Looking for a job is tough. Nobody is denying that fact. Well, at least nobody who has been through it.
The long days spent at home tinkering with CVs, writing applications, sending emails, making calls, waiting and hoping for responses. Days of high stress before and after an interview. Followed by periods of great disappointment after being turned down for a role you know you’d be perfect for. It can be a really long haul before you finally get that yes moment.
It can be difficult to keep optimistic during such a topsy-turvy time. Anxiety and stress amongst jobseekers is not uncommon at all. In fact it’s almost the norm.
The perfect antidote to stress is sleep. Unfortunately getting to sleep is often hampered by feelings of stress and anxiety. It’s a cruel cycle. Try not to despair, below are a few top tips to help you increase your odds of sleeping well while you are on the hunt.
When we worry about financial problems, job hunts, relationship problems, anything for that matter – the body is flooded with a hormone known as cortisol. Also referred to appropriately as the ‘stress hormone’.
Cortisol was a very useful substance in our caveman days, it being the hormone that triggered our survival response when we saw a bear shaped object hiding behind a tree. The action of fighting or fleeing would then see the cortisol in our system effectively burnt off. Cortisol however is slightly less useful in today’s largely bear-free world.
Today when we worry about something, saying an upcoming job interview, we don’t immediately burst into physical action. As a result the cortisol isn’t burnt off as it should be. Instead it stays in our system causing problems for our physical and mental health. Chief amongst them insomnia.
Fortunately there is one thing that we can do to rid ourselves of excess Cortisol and reclaim our bedtime – exercise. Yep, getting sweaty or out of breath once a day effectively mimics the fight or flight response and burns excess Cortisol. Exercise also releases a whole cocktail of happy hormones, like endorphins, dopamine and serotonin that help lift our mood and help our sleep.
Get out more
The power of daylight cannot be overstressed. When you’re deep in a prolonged job hunt you might one day realise it’s been an entire week since you stepped outside. This bad for both you mental health and for the health of your sleep.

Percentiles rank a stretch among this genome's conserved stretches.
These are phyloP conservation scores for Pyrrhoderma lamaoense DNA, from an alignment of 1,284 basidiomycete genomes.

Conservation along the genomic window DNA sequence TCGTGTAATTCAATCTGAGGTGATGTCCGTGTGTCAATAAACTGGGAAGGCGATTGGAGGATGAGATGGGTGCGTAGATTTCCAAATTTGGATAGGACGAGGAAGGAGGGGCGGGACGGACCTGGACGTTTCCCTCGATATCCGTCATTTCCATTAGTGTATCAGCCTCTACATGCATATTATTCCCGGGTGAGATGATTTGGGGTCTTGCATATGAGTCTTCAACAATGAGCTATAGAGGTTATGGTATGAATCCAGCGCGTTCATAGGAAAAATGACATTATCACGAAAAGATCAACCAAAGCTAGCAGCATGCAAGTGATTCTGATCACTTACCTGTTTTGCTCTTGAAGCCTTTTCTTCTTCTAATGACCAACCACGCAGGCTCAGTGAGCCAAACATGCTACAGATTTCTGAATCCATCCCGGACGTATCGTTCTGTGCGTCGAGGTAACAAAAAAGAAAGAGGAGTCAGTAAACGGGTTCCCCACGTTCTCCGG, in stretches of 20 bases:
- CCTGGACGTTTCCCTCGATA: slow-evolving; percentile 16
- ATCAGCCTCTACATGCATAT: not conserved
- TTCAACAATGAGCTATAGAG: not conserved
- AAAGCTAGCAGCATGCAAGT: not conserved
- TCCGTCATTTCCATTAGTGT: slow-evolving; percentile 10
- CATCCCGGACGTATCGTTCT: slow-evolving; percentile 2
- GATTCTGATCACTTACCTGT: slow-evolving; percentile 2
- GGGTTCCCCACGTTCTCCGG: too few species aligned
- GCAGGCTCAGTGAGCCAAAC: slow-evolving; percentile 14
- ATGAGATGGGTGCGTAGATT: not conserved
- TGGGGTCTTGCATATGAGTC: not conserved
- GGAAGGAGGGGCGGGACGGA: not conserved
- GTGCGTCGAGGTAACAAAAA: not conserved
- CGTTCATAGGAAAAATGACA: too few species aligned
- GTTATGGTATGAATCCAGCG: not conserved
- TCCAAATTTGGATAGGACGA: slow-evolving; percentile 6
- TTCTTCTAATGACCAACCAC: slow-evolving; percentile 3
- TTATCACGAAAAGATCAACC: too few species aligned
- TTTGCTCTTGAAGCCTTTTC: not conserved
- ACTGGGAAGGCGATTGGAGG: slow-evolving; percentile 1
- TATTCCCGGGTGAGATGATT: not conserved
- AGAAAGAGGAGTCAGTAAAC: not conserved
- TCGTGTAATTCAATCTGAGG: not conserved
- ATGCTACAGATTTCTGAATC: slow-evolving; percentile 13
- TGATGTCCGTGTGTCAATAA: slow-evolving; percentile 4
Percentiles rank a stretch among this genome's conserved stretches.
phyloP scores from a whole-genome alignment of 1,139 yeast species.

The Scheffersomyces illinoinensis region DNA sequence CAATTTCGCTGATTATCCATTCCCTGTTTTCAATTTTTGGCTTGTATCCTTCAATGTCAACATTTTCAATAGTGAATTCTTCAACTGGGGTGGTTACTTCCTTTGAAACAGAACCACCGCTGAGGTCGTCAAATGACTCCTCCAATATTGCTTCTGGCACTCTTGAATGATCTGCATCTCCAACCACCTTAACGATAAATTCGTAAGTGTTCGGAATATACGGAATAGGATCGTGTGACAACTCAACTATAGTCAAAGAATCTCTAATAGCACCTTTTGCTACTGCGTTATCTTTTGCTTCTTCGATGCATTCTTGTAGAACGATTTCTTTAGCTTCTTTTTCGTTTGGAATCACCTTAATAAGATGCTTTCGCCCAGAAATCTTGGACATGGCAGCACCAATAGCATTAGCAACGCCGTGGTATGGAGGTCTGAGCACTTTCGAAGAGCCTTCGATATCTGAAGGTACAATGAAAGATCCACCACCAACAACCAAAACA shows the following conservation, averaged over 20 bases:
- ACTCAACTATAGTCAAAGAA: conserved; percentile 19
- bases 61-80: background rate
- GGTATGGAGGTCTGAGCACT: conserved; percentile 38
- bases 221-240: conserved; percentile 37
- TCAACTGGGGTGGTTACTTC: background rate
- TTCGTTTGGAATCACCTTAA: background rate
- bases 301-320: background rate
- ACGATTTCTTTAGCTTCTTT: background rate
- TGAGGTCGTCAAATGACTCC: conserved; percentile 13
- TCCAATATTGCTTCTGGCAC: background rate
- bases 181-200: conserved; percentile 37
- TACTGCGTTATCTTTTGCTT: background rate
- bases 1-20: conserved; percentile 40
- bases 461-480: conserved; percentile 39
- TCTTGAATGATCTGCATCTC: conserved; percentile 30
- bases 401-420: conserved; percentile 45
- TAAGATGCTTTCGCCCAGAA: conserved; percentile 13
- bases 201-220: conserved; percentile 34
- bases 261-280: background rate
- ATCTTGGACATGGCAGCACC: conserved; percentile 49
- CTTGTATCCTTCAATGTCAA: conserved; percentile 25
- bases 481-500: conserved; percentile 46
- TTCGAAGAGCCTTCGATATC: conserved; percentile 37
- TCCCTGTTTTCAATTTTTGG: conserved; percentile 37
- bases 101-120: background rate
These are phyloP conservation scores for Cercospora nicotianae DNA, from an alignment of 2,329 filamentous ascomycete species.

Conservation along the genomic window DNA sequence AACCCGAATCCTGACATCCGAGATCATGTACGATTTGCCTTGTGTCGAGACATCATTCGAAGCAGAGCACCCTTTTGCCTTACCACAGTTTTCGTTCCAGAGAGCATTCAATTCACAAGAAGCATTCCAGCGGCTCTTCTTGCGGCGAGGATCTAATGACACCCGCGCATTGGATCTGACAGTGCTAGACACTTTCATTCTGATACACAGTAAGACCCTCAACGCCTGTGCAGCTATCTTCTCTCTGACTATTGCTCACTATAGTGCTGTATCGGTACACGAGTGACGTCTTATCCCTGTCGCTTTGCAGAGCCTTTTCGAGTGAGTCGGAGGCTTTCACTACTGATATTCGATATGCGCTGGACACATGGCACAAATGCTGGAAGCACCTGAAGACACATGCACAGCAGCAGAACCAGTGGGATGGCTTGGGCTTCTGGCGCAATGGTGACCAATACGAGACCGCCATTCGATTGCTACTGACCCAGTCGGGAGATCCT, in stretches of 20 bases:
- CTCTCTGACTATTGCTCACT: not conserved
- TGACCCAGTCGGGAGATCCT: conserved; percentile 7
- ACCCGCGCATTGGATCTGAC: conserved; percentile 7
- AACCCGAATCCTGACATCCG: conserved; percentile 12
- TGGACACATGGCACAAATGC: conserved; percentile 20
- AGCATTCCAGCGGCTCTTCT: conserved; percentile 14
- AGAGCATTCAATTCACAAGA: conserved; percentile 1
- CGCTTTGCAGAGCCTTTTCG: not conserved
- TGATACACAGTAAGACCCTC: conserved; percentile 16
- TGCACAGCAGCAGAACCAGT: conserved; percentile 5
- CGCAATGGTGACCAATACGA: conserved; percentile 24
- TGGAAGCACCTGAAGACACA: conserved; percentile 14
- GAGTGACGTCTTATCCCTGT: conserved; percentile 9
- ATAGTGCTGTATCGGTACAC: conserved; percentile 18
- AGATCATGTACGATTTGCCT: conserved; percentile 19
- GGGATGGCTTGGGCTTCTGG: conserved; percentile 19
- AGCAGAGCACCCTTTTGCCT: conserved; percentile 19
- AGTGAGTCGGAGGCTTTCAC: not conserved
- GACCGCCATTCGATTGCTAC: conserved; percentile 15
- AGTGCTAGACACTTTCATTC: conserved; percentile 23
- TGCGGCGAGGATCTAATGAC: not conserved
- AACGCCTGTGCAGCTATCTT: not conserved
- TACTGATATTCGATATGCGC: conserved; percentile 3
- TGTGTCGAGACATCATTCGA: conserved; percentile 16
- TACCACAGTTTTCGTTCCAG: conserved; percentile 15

The body’s circadian rhythms are dictated by its exposure to light. When we limit our exposure to natural daylight will increase the odds our sleep cycles are going to be a bit messed up. Hence why individuals in the long dark months of winter suffer from conditions such as Seasonal Affective Disorder.
Get outside at least once a day, maybe combine this with your daily exercise, or simply go and visit a friend. Regular exposure to vitamin D will help you reset your body clock and this will go a long way to helping you get your required dose of vitamin Zzzzs.
Do a bedroom audit
When we spend so much time fixating on one thing – such as getting a job – we neglect other parts of our lives. Have a look around your bedroom does it look like a relaxing place? Is it neat and tidy? If not, make it so. Declutter it. Do whatever you can to transform it into a sanctuary of sleep. Do the curtains keep out the light? Is your bed causing problems? Oh, and whatever you do leave your smartphone and laptop in another room when you go to bed.
Feelings of anxiety, stress and depression grow more profound when we feel surplus to requirements. Which, when you’re out of work and struggling to find a job is not an uncommon sensation. Volunteering is an unbelievably good way to not only help society but also give yourself a renewed feeling of self worth.
Plus volunteering often puts you in contact with individuals less fortunate than yourself. This can have a profound effect on how you view your own life. You may be momentarily out of work but you can still help. And volunteering looks great on your CV. When your next interview comes around you will be able to tell your soon-to-be employer exactly how you’ve been spending your time since you last role.
Having a reason to get out of bed in the morning will have a knock on effect on how well you get to sleep at night too. Bonus!
Exercising daily, ensuring you get outside, keeping your room tidy and volunteering, these four things all have one thing in common – they will help you to get into healthy routines. When we are out of work we lose structure to our day. It’s important to reclaim this. Not only will it give you more purpose but it will help you considerably when it comes to sleep.
Here’s to a good night’s sleep and hopefully your perseverance will be rewarded soon!